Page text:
Technological advancements in the production of solar panels would make solar power as cheap as coal, in a further blow to major energy companies, claims John Straw, author of the book, iDisrupted.
The price of the crystalline silicon modules, which are currently used in solar panels, has recently dropped to $0.50 (£0.32, €0.45) per watt in 2014 from $4 per watt in 2007 – a development once believed to be impossible.
The price drop is primarily attributed to a new low cost production method, which replaces the previous inefficient production process.
The cost of solar panel production is expected to be cut further to as low as $0.25. Massachusetts-based 1366 Technologies claims that its new method of silicon wafer production can further reduce costs. The company says it was able to cut the overall cost of a crystalline silicon module by a further 20%, rivalling the cost of coal.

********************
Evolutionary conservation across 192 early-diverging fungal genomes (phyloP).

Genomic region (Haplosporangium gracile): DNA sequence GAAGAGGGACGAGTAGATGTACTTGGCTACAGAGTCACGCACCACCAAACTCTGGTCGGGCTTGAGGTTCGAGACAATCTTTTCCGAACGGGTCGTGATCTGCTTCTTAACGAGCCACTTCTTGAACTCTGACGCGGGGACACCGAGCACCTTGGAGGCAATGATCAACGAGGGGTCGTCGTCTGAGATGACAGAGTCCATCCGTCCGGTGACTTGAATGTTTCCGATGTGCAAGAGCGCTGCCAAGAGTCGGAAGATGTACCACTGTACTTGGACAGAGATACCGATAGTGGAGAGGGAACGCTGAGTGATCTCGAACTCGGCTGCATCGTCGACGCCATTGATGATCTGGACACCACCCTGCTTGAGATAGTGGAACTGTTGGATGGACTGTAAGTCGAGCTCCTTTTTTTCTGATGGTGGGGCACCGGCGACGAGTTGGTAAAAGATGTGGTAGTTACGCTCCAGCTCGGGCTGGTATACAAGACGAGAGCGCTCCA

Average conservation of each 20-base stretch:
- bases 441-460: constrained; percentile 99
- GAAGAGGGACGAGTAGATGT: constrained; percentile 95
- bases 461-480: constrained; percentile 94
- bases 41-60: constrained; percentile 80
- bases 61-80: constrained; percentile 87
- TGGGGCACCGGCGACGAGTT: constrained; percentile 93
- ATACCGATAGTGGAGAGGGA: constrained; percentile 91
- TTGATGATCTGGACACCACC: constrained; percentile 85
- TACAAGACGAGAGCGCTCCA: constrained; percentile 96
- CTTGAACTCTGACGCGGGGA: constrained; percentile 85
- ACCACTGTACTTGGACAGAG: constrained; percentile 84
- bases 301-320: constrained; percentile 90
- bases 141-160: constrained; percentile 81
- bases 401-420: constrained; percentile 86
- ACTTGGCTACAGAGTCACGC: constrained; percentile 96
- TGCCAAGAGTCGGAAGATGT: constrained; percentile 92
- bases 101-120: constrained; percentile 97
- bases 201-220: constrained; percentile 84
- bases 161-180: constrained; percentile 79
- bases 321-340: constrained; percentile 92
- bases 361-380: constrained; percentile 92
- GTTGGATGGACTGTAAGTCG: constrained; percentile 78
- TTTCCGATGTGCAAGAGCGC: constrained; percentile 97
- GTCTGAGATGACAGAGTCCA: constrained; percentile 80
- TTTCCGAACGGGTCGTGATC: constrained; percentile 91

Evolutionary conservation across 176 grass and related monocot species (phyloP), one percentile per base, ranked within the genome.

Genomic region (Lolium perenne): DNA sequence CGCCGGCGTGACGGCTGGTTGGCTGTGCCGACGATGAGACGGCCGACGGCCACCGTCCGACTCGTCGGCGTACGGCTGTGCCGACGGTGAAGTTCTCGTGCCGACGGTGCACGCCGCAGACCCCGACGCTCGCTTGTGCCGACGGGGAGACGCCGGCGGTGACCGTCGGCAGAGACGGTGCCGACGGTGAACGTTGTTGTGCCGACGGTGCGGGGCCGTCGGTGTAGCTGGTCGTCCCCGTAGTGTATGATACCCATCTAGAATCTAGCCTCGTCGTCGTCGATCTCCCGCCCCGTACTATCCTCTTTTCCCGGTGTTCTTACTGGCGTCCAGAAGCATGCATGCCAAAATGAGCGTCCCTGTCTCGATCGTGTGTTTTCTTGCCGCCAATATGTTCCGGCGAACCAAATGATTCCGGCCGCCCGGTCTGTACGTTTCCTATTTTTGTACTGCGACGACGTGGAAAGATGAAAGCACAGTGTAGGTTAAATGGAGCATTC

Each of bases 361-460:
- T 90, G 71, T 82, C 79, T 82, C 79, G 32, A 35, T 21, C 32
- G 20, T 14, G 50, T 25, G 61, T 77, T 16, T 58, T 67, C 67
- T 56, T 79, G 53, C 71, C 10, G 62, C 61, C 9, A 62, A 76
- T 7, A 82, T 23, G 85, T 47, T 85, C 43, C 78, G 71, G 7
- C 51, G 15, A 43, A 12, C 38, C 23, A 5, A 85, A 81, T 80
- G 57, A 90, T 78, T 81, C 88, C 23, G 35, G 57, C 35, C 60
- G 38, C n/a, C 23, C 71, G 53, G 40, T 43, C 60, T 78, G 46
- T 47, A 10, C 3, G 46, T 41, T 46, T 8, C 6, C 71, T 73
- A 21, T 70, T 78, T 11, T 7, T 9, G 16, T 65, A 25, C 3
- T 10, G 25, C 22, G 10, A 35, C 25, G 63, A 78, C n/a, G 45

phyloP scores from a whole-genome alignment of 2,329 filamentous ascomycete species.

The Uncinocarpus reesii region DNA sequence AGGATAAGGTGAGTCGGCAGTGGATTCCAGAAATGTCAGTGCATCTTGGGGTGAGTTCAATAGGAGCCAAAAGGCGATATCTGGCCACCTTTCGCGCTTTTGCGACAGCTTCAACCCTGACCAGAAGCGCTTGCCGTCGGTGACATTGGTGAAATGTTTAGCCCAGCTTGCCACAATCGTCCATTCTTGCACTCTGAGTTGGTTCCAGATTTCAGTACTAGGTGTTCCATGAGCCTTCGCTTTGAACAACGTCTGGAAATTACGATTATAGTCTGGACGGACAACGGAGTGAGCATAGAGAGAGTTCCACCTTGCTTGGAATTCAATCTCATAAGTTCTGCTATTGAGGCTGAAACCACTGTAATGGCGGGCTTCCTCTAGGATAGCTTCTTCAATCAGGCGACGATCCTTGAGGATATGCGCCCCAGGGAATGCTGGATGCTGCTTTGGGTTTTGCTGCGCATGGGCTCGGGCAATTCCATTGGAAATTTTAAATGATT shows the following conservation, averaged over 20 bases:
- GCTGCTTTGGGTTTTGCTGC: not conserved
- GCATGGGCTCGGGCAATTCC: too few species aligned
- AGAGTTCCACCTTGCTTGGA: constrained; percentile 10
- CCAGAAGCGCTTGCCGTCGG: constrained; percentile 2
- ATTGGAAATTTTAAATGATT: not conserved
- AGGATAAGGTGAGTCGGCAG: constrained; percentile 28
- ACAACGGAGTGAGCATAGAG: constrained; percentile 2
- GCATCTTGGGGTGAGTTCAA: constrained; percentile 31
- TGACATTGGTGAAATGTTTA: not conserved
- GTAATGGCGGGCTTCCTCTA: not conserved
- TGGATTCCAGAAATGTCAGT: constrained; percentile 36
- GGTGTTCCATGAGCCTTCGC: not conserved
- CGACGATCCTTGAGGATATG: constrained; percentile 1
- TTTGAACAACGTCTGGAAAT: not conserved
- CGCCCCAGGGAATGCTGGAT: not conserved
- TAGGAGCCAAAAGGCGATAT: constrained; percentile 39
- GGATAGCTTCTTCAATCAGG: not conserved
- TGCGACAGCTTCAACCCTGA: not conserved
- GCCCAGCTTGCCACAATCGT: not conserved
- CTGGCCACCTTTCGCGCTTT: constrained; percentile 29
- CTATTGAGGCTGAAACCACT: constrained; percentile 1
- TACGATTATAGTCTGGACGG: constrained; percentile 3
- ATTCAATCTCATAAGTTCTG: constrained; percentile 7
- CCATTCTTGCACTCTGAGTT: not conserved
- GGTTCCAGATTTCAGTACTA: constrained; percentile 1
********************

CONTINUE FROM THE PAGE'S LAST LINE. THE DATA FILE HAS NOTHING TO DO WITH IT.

"These technological advances are the final nail in the coffin of traditional energy companies across the globe," says Straw.
He noted that the low price of solar power over the next few years would radically change the way we consume energy.
"Another final factor to consider is that at the end of April, Elon Musk will introduce a new battery technology which is set to disrupt the way we power our homes. Currently, the future of energy is uncertain but if one thing's for sure, it's that traditional energy companies will cease to exist."
(IDisrupted speaks about digital disruption, which is the disruptive effect on business and economy due to the emergence of new technologies.)